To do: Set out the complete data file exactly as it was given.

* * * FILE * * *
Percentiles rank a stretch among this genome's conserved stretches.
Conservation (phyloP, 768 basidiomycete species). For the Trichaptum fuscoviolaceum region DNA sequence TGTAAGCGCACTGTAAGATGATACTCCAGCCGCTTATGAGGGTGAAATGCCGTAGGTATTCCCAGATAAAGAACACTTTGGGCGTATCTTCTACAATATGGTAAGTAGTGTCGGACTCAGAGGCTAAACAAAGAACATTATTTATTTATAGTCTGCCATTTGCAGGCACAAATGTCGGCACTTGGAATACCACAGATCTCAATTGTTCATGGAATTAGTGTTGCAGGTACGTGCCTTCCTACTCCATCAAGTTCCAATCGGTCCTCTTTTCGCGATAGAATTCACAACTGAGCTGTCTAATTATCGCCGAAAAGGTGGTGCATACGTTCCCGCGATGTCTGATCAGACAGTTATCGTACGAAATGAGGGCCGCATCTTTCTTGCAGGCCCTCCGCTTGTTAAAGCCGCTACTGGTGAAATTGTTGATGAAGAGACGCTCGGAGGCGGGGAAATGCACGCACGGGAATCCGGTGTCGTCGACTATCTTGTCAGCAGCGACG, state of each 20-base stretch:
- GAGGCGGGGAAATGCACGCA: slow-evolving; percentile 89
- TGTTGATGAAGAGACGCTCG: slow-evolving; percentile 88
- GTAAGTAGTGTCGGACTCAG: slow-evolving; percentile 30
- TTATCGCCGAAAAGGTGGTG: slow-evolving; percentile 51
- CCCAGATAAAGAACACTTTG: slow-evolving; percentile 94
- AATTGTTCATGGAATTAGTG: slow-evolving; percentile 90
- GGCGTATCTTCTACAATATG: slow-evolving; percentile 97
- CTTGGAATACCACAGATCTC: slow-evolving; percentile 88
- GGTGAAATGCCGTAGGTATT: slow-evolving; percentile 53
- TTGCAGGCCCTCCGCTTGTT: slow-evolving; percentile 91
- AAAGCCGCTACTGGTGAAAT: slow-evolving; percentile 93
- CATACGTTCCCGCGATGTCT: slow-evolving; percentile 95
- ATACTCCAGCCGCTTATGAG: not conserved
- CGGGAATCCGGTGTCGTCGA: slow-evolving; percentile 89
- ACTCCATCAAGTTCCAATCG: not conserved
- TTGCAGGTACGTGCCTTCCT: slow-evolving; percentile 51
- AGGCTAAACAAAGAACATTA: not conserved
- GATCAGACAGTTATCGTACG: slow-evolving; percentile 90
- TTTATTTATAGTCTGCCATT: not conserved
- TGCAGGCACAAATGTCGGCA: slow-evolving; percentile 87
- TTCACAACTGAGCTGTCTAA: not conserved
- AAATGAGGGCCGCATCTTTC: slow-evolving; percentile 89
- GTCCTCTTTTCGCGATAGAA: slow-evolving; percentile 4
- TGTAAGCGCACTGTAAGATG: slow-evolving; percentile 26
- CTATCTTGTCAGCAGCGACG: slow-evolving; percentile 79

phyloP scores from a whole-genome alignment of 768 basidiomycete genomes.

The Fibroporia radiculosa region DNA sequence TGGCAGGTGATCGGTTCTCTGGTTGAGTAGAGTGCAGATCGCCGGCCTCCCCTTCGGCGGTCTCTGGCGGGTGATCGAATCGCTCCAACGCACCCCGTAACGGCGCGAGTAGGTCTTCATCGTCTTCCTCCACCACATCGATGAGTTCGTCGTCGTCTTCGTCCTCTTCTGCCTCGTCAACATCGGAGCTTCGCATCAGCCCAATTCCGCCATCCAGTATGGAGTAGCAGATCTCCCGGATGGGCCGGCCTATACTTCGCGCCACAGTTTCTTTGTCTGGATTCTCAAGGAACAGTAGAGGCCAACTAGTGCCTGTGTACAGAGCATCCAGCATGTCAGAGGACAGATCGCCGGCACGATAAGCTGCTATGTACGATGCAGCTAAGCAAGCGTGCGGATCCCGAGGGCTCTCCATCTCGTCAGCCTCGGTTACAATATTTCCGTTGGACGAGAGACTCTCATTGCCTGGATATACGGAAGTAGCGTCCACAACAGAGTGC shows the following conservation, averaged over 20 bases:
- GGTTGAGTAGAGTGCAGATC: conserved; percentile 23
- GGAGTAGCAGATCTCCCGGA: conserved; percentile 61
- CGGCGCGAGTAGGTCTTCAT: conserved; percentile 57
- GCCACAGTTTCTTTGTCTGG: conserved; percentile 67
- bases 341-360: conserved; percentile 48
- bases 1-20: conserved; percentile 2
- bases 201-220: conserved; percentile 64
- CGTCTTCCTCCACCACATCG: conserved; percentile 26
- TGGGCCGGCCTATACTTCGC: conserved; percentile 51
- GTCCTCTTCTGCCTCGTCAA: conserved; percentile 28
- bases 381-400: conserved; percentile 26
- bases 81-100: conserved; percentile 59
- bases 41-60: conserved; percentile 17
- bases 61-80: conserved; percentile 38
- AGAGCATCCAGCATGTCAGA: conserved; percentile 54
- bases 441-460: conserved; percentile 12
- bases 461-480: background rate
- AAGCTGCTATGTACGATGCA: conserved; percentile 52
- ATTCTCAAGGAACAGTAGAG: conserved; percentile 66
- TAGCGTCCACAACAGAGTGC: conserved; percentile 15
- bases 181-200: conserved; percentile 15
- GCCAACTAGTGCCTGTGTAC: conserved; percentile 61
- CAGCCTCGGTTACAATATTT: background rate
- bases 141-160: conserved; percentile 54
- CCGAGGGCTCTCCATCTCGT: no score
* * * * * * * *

Percentiles rank a stretch among this genome's conserved stretches.
Conservation (phyloP, 768 basidiomycete species). For the Trichaptum fuscoviolaceum region DNA sequence TGTAAGCGCACTGTAAGATGATACTCCAGCCGCTTATGAGGGTGAAATGCCGTAGGTATTCCCAGATAAAGAACACTTTGGGCGTATCTTCTACAATATGGTAAGTAGTGTCGGACTCAGAGGCTAAACAAAGAACATTATTTATTTATAGTCTGCCATTTGCAGGCACAAATGTCGGCACTTGGAATACCACAGATCTCAATTGTTCATGGAATTAGTGTTGCAGGTACGTGCCTTCCTACTCCATCAAGTTCCAATCGGTCCTCTTTTCGCGATAGAATTCACAACTGAGCTGTCTAATTATCGCCGAAAAGGTGGTGCATACGTTCCCGCGATGTCTGATCAGACAGTTATCGTACGAAATGAGGGCCGCATCTTTCTTGCAGGCCCTCCGCTTGTTAAAGCCGCTACTGGTGAAATTGTTGATGAAGAGACGCTCGGAGGCGGGGAAATGCACGCACGGGAATCCGGTGTCGTCGACTATCTTGTCAGCAGCGACG, state of each 20-base stretch:
- GAGGCGGGGAAATGCACGCA: slow-evolving; percentile 89
- TGTTGATGAAGAGACGCTCG: slow-evolving; percentile 88
- GTAAGTAGTGTCGGACTCAG: slow-evolving; percentile 30
- TTATCGCCGAAAAGGTGGTG: slow-evolving; percentile 51
- CCCAGATAAAGAACACTTTG: slow-evolving; percentile 94
- AATTGTTCATGGAATTAGTG: slow-evolving; percentile 90
- GGCGTATCTTCTACAATATG: slow-evolving; percentile 97
- CTTGGAATACCACAGATCTC: slow-evolving; percentile 88
- GGTGAAATGCCGTAGGTATT: slow-evolving; percentile 53
- TTGCAGGCCCTCCGCTTGTT: slow-evolving; percentile 91
- AAAGCCGCTACTGGTGAAAT: slow-evolving; percentile 93
- CATACGTTCCCGCGATGTCT: slow-evolving; percentile 95
- ATACTCCAGCCGCTTATGAG: not conserved
- CGGGAATCCGGTGTCGTCGA: slow-evolving; percentile 89
- ACTCCATCAAGTTCCAATCG: not conserved
- TTGCAGGTACGTGCCTTCCT: slow-evolving; percentile 51
- AGGCTAAACAAAGAACATTA: not conserved
- GATCAGACAGTTATCGTACG: slow-evolving; percentile 90
- TTTATTTATAGTCTGCCATT: not conserved
- TGCAGGCACAAATGTCGGCA: slow-evolving; percentile 87
- TTCACAACTGAGCTGTCTAA: not conserved
- AAATGAGGGCCGCATCTTTC: slow-evolving; percentile 89
- GTCCTCTTTTCGCGATAGAA: slow-evolving; percentile 4
- TGTAAGCGCACTGTAAGATG: slow-evolving; percentile 26
- CTATCTTGTCAGCAGCGACG: slow-evolving; percentile 79

phyloP scores from a whole-genome alignment of 768 basidiomycete genomes.

The Fibroporia radiculosa region DNA sequence TGGCAGGTGATCGGTTCTCTGGTTGAGTAGAGTGCAGATCGCCGGCCTCCCCTTCGGCGGTCTCTGGCGGGTGATCGAATCGCTCCAACGCACCCCGTAACGGCGCGAGTAGGTCTTCATCGTCTTCCTCCACCACATCGATGAGTTCGTCGTCGTCTTCGTCCTCTTCTGCCTCGTCAACATCGGAGCTTCGCATCAGCCCAATTCCGCCATCCAGTATGGAGTAGCAGATCTCCCGGATGGGCCGGCCTATACTTCGCGCCACAGTTTCTTTGTCTGGATTCTCAAGGAACAGTAGAGGCCAACTAGTGCCTGTGTACAGAGCATCCAGCATGTCAGAGGACAGATCGCCGGCACGATAAGCTGCTATGTACGATGCAGCTAAGCAAGCGTGCGGATCCCGAGGGCTCTCCATCTCGTCAGCCTCGGTTACAATATTTCCGTTGGACGAGAGACTCTCATTGCCTGGATATACGGAAGTAGCGTCCACAACAGAGTGC shows the following conservation, averaged over 20 bases:
- GGTTGAGTAGAGTGCAGATC: conserved; percentile 23
- GGAGTAGCAGATCTCCCGGA: conserved; percentile 61
- CGGCGCGAGTAGGTCTTCAT: conserved; percentile 57
- GCCACAGTTTCTTTGTCTGG: conserved; percentile 67
- bases 341-360: conserved; percentile 48
- bases 1-20: conserved; percentile 2
- bases 201-220: conserved; percentile 64
- CGTCTTCCTCCACCACATCG: conserved; percentile 26
- TGGGCCGGCCTATACTTCGC: conserved; percentile 51
- GTCCTCTTCTGCCTCGTCAA: conserved; percentile 28
- bases 381-400: conserved; percentile 26
- bases 81-100: conserved; percentile 59
- bases 41-60: conserved; percentile 17
- bases 61-80: conserved; percentile 38
- AGAGCATCCAGCATGTCAGA: conserved; percentile 54
- bases 441-460: conserved; percentile 12
- bases 461-480: background rate
- AAGCTGCTATGTACGATGCA: conserved; percentile 52
- ATTCTCAAGGAACAGTAGAG: conserved; percentile 66
- TAGCGTCCACAACAGAGTGC: conserved; percentile 15
- bases 181-200: conserved; percentile 15
- GCCAACTAGTGCCTGTGTAC: conserved; percentile 61
- CAGCCTCGGTTACAATATTT: background rate
- bases 141-160: conserved; percentile 54
- CCGAGGGCTCTCCATCTCGT: no score